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'Anti-money laundering' City partners with BetBuddy and Kindred
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City partners with Kindred and BetBuddy to explore use of artificial intelligence in anti-money laundering initiatives

Artificial Intelligence researchers collaborate with the online gambling industry to produce a White Paper aimed at combatting money laundering activities.
by John Stevenson (Senior Communications Officer)

A collaboration between City, University of London’s Research Centre for Machine Learning, the online gambling operator Kindred, and BetBuddy, Playtech’s responsible gambling data analytics company, has produced the Interview Stakeholder White Paper, titled, “Raising Standards in Compliance: Application of artificial intelligence to online data to identify anomalous behaviours”.

It represents the first findings from a three-year project which will explore how artificial intelligence can be used in anti-money laundering initiatives. This initial research focused on analysing areas requiring improvement for artificial intelligence to be deployed. The next phase of research will use real-world online gambling data to detect signs of money laundering.

The White Paper is authored by City PhD candidate Charitos Charitou; Simo Dragicevic, CEO of BetBuddy, which is part of Playtech Plc, and City PhD supervisor; and City Professor Artur Garcez, Director of the Research Centre for Machine Learning.

The paper is one of the fruits of the partnership entered into by City with BetBuddy and Kindred in 2017 to sponsor a PhD student over three years to explore the use of deep learning and artificial intelligence (AI) techniques to strengthen anti-money laundering (AML) decision processes across the UK online gambling industry. 

Key technical recommendations

Alongside a summary of the main discussions taken from the expert and stakeholder interviews - which included experts from national crime agencies, regulators, trade associations, suppliers, and operators - the paper identifies a number of challenges to the online gambling industry and makes key technical recommendations, some of which should be tackled at industry level, and others which will form the basis of later phases of technical research:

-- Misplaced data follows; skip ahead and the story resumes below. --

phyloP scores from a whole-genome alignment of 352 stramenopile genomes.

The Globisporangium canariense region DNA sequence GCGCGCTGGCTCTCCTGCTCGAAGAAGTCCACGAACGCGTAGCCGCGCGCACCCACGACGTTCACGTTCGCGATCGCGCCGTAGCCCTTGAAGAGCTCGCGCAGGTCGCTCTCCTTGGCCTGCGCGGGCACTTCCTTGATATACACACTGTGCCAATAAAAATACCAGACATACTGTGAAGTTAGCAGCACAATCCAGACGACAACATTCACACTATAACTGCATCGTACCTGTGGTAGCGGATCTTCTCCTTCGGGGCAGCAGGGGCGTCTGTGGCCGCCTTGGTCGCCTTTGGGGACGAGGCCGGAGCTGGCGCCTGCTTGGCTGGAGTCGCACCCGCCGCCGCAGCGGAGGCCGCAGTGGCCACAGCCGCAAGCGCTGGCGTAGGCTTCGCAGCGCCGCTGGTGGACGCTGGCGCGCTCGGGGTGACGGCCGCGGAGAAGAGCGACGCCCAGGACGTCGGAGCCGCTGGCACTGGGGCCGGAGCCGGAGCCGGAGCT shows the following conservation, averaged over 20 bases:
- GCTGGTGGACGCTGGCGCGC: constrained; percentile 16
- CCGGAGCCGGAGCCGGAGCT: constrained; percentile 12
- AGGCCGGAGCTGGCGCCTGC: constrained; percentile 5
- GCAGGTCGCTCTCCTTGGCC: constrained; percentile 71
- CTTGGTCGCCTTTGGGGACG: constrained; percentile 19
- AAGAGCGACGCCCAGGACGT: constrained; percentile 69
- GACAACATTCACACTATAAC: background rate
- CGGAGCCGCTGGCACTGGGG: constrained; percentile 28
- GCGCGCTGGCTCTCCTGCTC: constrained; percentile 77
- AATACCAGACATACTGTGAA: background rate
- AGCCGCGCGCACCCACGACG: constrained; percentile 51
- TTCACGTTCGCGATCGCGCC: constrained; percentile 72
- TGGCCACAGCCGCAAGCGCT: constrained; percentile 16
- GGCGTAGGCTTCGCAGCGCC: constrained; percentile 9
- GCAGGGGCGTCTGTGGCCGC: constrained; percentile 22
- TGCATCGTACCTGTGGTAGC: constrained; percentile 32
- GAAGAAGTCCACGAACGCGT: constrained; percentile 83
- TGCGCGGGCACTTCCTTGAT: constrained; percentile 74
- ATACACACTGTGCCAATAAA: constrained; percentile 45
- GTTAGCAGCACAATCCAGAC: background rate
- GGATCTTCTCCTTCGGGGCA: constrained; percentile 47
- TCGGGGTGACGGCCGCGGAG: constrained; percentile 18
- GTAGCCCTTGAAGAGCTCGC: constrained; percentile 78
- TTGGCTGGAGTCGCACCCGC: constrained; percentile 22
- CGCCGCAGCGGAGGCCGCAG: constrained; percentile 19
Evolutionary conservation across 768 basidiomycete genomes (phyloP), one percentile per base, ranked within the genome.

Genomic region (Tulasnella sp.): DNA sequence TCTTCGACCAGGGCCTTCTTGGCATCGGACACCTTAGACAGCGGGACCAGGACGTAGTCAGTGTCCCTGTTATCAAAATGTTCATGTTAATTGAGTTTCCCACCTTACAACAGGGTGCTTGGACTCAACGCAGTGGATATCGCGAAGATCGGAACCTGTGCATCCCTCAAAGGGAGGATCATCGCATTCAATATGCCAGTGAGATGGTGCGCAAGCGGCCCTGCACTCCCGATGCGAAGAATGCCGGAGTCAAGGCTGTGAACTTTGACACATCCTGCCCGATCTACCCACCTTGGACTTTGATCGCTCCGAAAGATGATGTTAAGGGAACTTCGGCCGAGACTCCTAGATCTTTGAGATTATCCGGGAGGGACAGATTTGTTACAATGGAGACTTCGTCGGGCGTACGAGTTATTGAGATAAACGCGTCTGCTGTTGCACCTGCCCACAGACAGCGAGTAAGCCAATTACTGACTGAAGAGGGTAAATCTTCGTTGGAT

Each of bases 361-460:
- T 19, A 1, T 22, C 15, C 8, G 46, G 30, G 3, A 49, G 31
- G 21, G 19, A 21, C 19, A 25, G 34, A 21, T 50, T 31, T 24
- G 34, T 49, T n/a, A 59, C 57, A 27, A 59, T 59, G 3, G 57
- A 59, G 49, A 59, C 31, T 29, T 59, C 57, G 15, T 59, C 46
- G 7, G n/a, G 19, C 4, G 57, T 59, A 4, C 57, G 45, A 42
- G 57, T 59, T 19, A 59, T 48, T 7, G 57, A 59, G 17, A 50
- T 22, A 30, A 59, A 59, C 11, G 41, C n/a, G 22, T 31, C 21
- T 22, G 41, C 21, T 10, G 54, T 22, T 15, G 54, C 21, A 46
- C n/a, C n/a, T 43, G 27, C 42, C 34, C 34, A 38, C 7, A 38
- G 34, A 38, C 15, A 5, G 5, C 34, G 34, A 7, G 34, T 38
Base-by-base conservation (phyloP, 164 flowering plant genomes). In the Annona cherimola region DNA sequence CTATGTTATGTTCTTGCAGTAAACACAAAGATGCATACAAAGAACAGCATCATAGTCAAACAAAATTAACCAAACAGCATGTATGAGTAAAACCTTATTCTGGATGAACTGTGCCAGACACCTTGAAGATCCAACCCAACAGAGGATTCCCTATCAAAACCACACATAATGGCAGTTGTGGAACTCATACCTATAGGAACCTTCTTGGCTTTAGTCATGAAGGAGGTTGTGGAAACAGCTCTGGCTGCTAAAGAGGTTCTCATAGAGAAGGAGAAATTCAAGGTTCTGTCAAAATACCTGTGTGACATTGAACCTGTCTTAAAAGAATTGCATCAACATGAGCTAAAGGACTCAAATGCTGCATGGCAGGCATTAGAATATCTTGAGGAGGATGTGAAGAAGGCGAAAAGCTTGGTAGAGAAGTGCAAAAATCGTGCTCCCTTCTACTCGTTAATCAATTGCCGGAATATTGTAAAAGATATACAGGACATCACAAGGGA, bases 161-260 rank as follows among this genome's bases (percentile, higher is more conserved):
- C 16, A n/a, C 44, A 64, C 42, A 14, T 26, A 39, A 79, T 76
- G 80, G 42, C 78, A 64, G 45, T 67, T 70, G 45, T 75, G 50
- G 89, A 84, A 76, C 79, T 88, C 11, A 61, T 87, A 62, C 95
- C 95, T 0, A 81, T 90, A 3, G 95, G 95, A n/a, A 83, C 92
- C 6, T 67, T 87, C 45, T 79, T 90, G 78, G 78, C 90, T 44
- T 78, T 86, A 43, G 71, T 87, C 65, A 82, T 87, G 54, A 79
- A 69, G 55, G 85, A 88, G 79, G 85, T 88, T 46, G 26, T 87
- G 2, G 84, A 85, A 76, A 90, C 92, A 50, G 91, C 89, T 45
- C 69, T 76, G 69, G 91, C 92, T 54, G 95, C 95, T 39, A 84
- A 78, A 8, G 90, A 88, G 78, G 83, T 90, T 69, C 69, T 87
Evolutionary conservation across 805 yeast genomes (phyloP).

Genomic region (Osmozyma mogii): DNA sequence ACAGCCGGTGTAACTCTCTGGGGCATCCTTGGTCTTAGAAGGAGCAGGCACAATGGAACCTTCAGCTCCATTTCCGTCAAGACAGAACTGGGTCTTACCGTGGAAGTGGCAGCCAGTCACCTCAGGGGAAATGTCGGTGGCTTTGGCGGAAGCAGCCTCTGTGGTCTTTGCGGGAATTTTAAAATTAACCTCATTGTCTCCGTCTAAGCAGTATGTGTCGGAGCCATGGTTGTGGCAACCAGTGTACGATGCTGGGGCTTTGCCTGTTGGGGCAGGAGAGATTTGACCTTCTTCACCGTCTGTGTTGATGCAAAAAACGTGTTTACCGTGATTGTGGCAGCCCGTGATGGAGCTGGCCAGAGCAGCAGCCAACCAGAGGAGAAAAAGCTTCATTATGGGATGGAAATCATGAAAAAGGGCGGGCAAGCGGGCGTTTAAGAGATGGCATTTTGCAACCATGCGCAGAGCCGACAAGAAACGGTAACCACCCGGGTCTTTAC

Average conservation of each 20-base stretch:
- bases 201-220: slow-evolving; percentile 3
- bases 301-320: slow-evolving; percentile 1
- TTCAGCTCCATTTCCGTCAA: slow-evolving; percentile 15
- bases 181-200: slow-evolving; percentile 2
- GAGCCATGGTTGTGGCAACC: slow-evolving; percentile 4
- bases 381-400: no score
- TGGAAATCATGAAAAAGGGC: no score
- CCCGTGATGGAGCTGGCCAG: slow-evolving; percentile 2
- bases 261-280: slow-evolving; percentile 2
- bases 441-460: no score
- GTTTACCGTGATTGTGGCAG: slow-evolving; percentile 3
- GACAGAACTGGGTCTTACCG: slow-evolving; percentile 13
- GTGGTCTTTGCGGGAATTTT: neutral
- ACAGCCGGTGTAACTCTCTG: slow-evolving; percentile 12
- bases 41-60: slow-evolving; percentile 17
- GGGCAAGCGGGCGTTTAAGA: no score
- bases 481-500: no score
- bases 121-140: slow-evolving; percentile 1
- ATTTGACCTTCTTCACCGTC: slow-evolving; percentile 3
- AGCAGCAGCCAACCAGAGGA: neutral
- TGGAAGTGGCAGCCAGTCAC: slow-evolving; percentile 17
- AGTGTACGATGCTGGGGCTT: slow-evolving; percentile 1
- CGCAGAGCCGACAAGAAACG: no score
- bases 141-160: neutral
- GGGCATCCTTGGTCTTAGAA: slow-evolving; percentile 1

• The development of a single format or technical protocol for submitting Suspicious Transaction Reports (STRs), Suspicious Activity Reports (SARs), and Defence Against Money Laundering (DAML) across jurisdictions that enable operators to submit cases using a consistent system while also providing feedback on submission quality;
  • The continuation of efforts to develop a single central database for customers flagged for suspicious gambling activity, to enable enhanced monitoring of flagged customers across industry;
  • For threshold checks, exploring the addition of more threshold levels above the current regulatory requirements and the introduction of variable elements in the process;
  • Developing more sophisticated and cost-efficient methods to improve ongoing monitoring. This entails building techniques that analyse player’s behaviour below the minimum threshold levels required by regulators, whilst not relying on increased staff numbers to broaden monitoring scope;
  • Using data to develop more sophisticated behavioural checks and customer affordability segments to support enhanced source of wealth (SOW) and source of funds (SOF) checks throughout the customer lifecycle for higher spenders, and not just at specific points such as regulatory threshold breaches (e.g. a customer depositing over €2K within a 24-hour period);
  • Investing in the modernisation and simplification of know your customer (KYC) and SOF processes, and using it as an opportunity to build a closer customer relationship and to build trust in the gambling brand, - and not view it as an administrative or ‘check box’ compliance process;

Professor Artur Garcez, Head of City’s Research Centre for Machine Learning, said:

We are looking forward to starting the next phase of the research using real-world online gambling data. Some of the techniques available today to detect anomalous behaviour, including state-of-the-art recurrent neural networks, have shown promising results in the analysis of such complex streaming data.

Simo Dragicevic, CEO of BetBuddy, added:

“This initial phase has been important in obtaining stakeholder validation of where areas for improvement exist in AML monitoring. It is clear that whilst this is a very complex challenge, expectations for continuous improvement and investment in research and development using new technologies is high amongst stakeholders.”

Maris Bonello, Head of Player Sustainability and Integrity Analytics at Kindred Group, added:

“Collaboration across research, regulators, operators and other partners is crucial if we are to improve techniques and tools to fight fraudulent behaviour across digital platforms. We believe that engaging in research such as this will encourage more transparency and help bridge the work done by operators and academia.”

Participating companies and organisations involved in the Interview Stakeholder White Paper included: Kindred Group, Remote Gambling Association, the Malta Gaming Authority, Financial Intelligence Unit, Malta, Playtech Plc, EPIC Risk Management, and the UK Gambling Commission.

Read the Interview Stakeholder White Paper.

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